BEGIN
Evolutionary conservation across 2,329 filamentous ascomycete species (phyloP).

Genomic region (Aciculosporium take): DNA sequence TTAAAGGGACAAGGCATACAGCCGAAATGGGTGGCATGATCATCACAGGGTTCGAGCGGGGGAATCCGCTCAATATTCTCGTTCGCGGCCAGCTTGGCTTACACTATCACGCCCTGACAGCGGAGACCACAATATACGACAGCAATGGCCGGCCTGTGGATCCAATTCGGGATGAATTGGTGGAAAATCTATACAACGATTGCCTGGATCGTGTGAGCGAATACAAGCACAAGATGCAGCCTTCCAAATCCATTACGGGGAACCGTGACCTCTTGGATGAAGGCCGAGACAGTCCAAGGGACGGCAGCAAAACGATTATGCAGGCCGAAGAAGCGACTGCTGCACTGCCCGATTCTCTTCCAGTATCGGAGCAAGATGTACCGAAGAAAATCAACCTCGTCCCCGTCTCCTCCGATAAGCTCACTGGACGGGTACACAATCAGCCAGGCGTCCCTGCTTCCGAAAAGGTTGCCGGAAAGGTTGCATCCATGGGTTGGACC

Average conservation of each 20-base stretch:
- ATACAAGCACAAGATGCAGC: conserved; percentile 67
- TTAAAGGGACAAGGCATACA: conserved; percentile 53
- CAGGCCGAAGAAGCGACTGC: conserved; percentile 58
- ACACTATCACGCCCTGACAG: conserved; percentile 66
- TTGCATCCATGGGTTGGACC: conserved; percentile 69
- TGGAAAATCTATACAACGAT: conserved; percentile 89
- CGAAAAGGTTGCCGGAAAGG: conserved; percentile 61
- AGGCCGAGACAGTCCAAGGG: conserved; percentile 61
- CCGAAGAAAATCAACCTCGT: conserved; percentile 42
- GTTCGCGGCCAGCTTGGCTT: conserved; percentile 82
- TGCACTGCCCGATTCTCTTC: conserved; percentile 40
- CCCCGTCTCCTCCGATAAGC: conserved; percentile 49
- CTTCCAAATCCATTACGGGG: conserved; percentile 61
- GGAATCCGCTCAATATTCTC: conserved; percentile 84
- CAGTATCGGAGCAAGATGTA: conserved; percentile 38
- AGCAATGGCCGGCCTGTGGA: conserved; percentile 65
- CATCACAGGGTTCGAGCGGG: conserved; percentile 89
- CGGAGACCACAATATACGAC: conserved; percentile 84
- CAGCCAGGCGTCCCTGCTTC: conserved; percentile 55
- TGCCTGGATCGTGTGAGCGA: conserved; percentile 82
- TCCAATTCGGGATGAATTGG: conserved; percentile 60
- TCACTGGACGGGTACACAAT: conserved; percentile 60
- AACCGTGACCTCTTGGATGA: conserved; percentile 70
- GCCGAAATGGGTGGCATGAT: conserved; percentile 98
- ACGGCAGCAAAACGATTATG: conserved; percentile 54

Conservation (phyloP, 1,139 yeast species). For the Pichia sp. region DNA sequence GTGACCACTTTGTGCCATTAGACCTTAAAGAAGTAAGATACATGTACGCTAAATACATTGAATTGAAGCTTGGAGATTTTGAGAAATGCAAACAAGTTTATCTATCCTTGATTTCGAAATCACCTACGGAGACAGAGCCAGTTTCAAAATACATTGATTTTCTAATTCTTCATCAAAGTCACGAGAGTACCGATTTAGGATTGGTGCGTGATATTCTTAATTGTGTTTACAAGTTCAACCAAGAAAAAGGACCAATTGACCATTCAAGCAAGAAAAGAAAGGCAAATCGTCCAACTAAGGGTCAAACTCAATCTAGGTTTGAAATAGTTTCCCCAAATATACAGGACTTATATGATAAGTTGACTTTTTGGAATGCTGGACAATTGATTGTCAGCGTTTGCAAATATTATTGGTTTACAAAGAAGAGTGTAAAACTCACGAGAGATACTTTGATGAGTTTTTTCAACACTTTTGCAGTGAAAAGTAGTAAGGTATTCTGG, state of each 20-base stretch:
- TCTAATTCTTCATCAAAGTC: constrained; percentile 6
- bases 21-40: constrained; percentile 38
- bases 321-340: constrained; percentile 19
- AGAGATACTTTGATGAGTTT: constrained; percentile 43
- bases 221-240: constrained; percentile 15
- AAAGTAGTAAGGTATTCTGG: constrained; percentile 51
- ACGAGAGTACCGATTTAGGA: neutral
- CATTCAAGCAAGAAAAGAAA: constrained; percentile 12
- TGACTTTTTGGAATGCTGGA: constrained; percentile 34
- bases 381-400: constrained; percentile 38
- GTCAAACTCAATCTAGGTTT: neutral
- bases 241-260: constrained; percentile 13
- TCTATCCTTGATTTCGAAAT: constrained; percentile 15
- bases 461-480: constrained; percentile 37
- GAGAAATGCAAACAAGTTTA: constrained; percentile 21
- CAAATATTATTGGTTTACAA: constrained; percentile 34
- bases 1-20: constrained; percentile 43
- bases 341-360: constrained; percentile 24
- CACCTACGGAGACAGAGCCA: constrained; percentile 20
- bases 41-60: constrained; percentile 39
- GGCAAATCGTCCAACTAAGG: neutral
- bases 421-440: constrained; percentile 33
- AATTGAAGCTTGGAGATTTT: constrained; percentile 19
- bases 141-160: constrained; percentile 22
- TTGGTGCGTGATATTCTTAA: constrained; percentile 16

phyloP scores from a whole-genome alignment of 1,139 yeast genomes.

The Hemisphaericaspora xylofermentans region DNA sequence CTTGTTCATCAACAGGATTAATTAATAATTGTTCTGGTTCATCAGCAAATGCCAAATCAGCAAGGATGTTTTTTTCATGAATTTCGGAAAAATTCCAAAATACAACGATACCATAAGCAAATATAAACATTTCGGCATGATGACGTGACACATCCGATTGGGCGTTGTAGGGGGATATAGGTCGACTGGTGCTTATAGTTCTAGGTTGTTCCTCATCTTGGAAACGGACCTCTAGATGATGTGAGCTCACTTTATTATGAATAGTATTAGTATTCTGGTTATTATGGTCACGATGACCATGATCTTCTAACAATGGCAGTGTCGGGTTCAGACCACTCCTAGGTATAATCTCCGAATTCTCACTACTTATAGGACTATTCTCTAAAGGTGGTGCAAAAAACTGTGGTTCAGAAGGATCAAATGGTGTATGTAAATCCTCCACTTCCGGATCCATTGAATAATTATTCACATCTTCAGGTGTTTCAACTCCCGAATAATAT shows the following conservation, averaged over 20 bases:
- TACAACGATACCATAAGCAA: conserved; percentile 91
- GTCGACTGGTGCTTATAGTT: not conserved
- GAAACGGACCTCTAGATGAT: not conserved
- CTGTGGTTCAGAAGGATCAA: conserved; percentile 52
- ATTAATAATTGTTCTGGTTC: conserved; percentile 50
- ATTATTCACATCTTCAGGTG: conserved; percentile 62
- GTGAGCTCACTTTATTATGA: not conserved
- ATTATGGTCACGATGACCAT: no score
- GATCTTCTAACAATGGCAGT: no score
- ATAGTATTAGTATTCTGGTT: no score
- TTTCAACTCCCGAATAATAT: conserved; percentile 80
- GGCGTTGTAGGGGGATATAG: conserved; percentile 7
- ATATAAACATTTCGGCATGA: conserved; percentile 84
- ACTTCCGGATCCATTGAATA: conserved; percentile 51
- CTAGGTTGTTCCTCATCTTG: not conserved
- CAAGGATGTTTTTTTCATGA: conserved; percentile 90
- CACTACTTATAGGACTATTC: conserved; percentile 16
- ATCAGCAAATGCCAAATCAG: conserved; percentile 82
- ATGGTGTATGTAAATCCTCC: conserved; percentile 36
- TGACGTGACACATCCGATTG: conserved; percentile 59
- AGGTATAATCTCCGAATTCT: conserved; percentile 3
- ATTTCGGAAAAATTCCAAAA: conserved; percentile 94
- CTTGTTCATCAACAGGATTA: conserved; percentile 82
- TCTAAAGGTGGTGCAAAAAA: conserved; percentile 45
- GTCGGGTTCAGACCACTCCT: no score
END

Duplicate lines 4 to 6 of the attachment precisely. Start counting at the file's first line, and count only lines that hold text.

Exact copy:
- ATACAAGCACAAGATGCAGC: conserved; percentile 67
- TTAAAGGGACAAGGCATACA: conserved; percentile 53
- CAGGCCGAAGAAGCGACTGC: conserved; percentile 58